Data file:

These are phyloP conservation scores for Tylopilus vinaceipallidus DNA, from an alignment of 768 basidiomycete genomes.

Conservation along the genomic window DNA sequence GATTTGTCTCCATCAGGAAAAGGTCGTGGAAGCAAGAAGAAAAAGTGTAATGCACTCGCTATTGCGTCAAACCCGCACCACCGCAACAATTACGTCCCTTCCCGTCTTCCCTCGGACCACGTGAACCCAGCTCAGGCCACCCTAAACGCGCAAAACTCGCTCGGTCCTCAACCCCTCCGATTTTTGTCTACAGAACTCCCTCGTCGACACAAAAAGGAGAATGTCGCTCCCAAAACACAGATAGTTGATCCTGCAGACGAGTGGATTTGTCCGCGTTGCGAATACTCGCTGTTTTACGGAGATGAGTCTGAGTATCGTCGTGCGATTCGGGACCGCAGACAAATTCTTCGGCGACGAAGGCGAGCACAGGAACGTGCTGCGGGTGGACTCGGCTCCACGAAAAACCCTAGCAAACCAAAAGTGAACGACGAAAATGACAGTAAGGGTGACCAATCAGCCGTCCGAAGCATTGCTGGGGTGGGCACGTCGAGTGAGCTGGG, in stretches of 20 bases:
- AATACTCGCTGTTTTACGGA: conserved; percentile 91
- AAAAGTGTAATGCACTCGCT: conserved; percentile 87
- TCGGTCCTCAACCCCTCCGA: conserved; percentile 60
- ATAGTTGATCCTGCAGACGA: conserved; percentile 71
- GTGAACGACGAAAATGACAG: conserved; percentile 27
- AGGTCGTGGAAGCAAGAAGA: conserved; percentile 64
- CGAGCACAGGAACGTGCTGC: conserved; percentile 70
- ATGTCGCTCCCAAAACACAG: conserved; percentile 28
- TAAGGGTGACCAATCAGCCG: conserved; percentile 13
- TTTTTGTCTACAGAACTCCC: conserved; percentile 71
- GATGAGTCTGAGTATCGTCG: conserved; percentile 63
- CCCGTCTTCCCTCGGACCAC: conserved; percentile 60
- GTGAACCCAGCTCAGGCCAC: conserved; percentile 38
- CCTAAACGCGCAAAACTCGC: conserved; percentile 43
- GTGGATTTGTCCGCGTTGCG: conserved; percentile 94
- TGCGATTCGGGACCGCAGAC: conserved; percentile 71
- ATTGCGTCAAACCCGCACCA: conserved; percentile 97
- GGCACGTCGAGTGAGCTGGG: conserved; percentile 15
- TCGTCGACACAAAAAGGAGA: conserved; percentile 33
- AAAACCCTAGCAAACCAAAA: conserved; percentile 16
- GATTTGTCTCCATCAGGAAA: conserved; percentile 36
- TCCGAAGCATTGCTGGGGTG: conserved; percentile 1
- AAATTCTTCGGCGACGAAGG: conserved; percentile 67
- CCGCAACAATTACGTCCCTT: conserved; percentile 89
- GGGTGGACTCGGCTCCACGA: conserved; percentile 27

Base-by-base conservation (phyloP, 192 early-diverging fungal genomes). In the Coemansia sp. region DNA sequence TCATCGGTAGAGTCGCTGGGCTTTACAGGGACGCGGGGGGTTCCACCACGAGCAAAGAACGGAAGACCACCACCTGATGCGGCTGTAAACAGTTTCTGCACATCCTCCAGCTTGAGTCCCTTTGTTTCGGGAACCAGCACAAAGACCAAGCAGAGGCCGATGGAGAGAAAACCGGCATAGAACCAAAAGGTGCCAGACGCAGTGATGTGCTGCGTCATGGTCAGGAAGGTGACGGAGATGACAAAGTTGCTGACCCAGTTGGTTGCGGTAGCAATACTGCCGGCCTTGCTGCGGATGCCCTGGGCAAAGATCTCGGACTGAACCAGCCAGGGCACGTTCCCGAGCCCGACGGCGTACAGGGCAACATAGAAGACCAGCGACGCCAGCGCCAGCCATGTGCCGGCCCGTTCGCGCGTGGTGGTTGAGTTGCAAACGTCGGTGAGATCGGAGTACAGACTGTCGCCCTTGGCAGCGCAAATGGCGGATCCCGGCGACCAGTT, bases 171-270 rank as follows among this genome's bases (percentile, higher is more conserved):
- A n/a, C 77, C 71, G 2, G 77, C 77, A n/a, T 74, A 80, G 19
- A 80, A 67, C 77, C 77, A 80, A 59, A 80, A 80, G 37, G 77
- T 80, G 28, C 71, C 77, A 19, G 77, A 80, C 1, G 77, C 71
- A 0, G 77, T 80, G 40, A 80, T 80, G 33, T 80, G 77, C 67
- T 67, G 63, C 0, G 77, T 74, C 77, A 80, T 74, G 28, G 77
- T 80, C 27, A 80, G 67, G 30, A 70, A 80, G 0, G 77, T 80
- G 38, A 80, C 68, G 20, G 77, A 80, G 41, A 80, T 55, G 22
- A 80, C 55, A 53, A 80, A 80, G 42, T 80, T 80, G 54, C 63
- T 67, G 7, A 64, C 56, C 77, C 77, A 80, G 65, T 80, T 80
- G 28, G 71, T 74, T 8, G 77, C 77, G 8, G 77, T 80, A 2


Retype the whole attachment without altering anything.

These are phyloP conservation scores for Tylopilus vinaceipallidus DNA, from an alignment of 768 basidiomycete genomes.

Conservation along the genomic window DNA sequence GATTTGTCTCCATCAGGAAAAGGTCGTGGAAGCAAGAAGAAAAAGTGTAATGCACTCGCTATTGCGTCAAACCCGCACCACCGCAACAATTACGTCCCTTCCCGTCTTCCCTCGGACCACGTGAACCCAGCTCAGGCCACCCTAAACGCGCAAAACTCGCTCGGTCCTCAACCCCTCCGATTTTTGTCTACAGAACTCCCTCGTCGACACAAAAAGGAGAATGTCGCTCCCAAAACACAGATAGTTGATCCTGCAGACGAGTGGATTTGTCCGCGTTGCGAATACTCGCTGTTTTACGGAGATGAGTCTGAGTATCGTCGTGCGATTCGGGACCGCAGACAAATTCTTCGGCGACGAAGGCGAGCACAGGAACGTGCTGCGGGTGGACTCGGCTCCACGAAAAACCCTAGCAAACCAAAAGTGAACGACGAAAATGACAGTAAGGGTGACCAATCAGCCGTCCGAAGCATTGCTGGGGTGGGCACGTCGAGTGAGCTGGG, in stretches of 20 bases:
- AATACTCGCTGTTTTACGGA: conserved; percentile 91
- AAAAGTGTAATGCACTCGCT: conserved; percentile 87
- TCGGTCCTCAACCCCTCCGA: conserved; percentile 60
- ATAGTTGATCCTGCAGACGA: conserved; percentile 71
- GTGAACGACGAAAATGACAG: conserved; percentile 27
- AGGTCGTGGAAGCAAGAAGA: conserved; percentile 64
- CGAGCACAGGAACGTGCTGC: conserved; percentile 70
- ATGTCGCTCCCAAAACACAG: conserved; percentile 28
- TAAGGGTGACCAATCAGCCG: conserved; percentile 13
- TTTTTGTCTACAGAACTCCC: conserved; percentile 71
- GATGAGTCTGAGTATCGTCG: conserved; percentile 63
- CCCGTCTTCCCTCGGACCAC: conserved; percentile 60
- GTGAACCCAGCTCAGGCCAC: conserved; percentile 38
- CCTAAACGCGCAAAACTCGC: conserved; percentile 43
- GTGGATTTGTCCGCGTTGCG: conserved; percentile 94
- TGCGATTCGGGACCGCAGAC: conserved; percentile 71
- ATTGCGTCAAACCCGCACCA: conserved; percentile 97
- GGCACGTCGAGTGAGCTGGG: conserved; percentile 15
- TCGTCGACACAAAAAGGAGA: conserved; percentile 33
- AAAACCCTAGCAAACCAAAA: conserved; percentile 16
- GATTTGTCTCCATCAGGAAA: conserved; percentile 36
- TCCGAAGCATTGCTGGGGTG: conserved; percentile 1
- AAATTCTTCGGCGACGAAGG: conserved; percentile 67
- CCGCAACAATTACGTCCCTT: conserved; percentile 89
- GGGTGGACTCGGCTCCACGA: conserved; percentile 27

Base-by-base conservation (phyloP, 192 early-diverging fungal genomes). In the Coemansia sp. region DNA sequence TCATCGGTAGAGTCGCTGGGCTTTACAGGGACGCGGGGGGTTCCACCACGAGCAAAGAACGGAAGACCACCACCTGATGCGGCTGTAAACAGTTTCTGCACATCCTCCAGCTTGAGTCCCTTTGTTTCGGGAACCAGCACAAAGACCAAGCAGAGGCCGATGGAGAGAAAACCGGCATAGAACCAAAAGGTGCCAGACGCAGTGATGTGCTGCGTCATGGTCAGGAAGGTGACGGAGATGACAAAGTTGCTGACCCAGTTGGTTGCGGTAGCAATACTGCCGGCCTTGCTGCGGATGCCCTGGGCAAAGATCTCGGACTGAACCAGCCAGGGCACGTTCCCGAGCCCGACGGCGTACAGGGCAACATAGAAGACCAGCGACGCCAGCGCCAGCCATGTGCCGGCCCGTTCGCGCGTGGTGGTTGAGTTGCAAACGTCGGTGAGATCGGAGTACAGACTGTCGCCCTTGGCAGCGCAAATGGCGGATCCCGGCGACCAGTT, bases 171-270 rank as follows among this genome's bases (percentile, higher is more conserved):
- A n/a, C 77, C 71, G 2, G 77, C 77, A n/a, T 74, A 80, G 19
- A 80, A 67, C 77, C 77, A 80, A 59, A 80, A 80, G 37, G 77
- T 80, G 28, C 71, C 77, A 19, G 77, A 80, C 1, G 77, C 71
- A 0, G 77, T 80, G 40, A 80, T 80, G 33, T 80, G 77, C 67
- T 67, G 63, C 0, G 77, T 74, C 77, A 80, T 74, G 28, G 77
- T 80, C 27, A 80, G 67, G 30, A 70, A 80, G 0, G 77, T 80
- G 38, A 80, C 68, G 20, G 77, A 80, G 41, A 80, T 55, G 22
- A 80, C 55, A 53, A 80, A 80, G 42, T 80, T 80, G 54, C 63
- T 67, G 7, A 64, C 56, C 77, C 77, A 80, G 65, T 80, T 80
- G 28, G 71, T 74, T 8, G 77, C 77, G 8, G 77, T 80, A 2